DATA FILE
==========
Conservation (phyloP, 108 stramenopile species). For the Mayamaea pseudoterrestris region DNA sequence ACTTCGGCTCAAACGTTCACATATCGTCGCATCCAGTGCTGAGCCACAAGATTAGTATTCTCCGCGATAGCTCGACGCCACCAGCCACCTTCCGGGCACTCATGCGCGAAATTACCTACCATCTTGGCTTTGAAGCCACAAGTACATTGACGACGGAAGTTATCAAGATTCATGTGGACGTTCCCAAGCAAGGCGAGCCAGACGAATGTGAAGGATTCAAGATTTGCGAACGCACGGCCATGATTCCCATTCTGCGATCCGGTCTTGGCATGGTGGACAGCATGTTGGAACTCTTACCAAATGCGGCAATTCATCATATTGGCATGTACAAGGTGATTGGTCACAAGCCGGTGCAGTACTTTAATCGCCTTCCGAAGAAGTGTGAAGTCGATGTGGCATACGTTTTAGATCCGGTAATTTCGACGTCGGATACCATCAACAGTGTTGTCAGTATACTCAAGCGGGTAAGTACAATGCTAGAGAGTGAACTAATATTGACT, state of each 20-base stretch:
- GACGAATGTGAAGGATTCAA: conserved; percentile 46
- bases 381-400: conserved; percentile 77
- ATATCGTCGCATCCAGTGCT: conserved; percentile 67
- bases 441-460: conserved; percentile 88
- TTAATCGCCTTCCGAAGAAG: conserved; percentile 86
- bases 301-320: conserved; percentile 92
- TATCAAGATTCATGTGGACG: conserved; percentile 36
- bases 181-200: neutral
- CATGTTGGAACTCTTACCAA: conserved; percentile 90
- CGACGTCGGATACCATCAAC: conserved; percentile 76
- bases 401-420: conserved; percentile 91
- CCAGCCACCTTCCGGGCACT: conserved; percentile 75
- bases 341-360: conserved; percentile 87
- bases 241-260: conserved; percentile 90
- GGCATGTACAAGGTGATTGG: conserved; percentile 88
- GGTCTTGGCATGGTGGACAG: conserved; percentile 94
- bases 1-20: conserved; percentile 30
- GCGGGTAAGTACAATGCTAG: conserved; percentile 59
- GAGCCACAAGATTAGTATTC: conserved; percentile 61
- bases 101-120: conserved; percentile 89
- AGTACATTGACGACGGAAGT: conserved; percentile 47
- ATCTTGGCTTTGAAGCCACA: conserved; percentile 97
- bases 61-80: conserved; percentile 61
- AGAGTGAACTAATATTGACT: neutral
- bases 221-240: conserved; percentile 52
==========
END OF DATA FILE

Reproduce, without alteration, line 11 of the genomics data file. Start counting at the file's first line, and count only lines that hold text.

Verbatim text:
- CGACGTCGGATACCATCAAC: conserved; percentile 76